By season 6, Raj gets into a relationship with Lucy, an equally socially awkward woman, and gains the ability to speak to girls while sober. While this allows Raj to finally have a serious relationship, he continues to fail at most of his other relationships. In the final season, Raj decides to go through with an arranged marriage to a woman named Anu, but even this falls apart, leaving Raj the only unmarried member of the group at the end of the show.

Although this seems unfair, Raj has always had high standards for his relationships. A fan of romantic movies, Raj yearns to have an unrealistic romance like the ones portrayed in Notting Hill or The Princess Bride. This causes him to abandon good relationships in favor of something better, as he does in season 9 when he breaks up with his girlfriend Emily Sweeney to pursue a woman he just met (they later break up). Despite this, Raj realizes at the end of the show that he's surrounded by friends who love him, particularly Howard, who believes Raj will eventually discover a compatible woman.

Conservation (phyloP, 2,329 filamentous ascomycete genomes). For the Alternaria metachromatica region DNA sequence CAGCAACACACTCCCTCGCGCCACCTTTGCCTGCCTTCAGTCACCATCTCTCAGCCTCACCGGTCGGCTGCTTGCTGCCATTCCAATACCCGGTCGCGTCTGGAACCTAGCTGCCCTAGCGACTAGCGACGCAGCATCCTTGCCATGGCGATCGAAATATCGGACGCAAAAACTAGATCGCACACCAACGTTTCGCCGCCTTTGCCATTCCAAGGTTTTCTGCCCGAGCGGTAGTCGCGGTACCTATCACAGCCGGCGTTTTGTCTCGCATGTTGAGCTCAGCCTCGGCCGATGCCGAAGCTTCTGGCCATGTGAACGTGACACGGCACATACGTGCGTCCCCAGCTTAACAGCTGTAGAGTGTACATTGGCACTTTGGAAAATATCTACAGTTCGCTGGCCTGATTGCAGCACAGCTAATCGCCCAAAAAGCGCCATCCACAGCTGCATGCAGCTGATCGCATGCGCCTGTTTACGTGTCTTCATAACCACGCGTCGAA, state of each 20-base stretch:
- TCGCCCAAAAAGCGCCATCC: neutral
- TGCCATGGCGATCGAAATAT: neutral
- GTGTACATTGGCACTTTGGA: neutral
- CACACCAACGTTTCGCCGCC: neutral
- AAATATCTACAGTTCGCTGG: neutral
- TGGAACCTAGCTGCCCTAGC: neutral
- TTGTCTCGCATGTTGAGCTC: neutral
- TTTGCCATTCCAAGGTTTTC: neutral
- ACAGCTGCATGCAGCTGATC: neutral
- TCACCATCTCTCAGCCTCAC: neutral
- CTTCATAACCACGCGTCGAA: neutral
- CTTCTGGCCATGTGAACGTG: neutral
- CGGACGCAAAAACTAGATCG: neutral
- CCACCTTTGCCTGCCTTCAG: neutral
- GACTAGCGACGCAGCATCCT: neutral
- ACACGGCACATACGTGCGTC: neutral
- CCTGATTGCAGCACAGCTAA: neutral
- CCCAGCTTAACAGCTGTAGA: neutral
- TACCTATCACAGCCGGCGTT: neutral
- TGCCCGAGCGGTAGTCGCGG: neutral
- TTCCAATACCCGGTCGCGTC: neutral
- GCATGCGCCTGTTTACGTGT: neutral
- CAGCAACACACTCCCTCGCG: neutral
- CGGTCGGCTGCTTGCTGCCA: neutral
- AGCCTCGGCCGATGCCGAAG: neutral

How did Stuart manage to get into a long-term relationship?

Comic shop owner Stuart Bloom goes through a major personality change early in the show. In season 2, Stuart suavely asks Penny out on a date and actually shows her a good time. Shortly after, however, he becomes insecure, depressed, and unsuccessful with women — traits that largely define his character for the remainder of the show. At one point, it seems like the only positive relationship with a woman Stuart has is with Howard's overweight and unseen mother Debbie Wolowitz, whom he cares for until she passes away in season 8.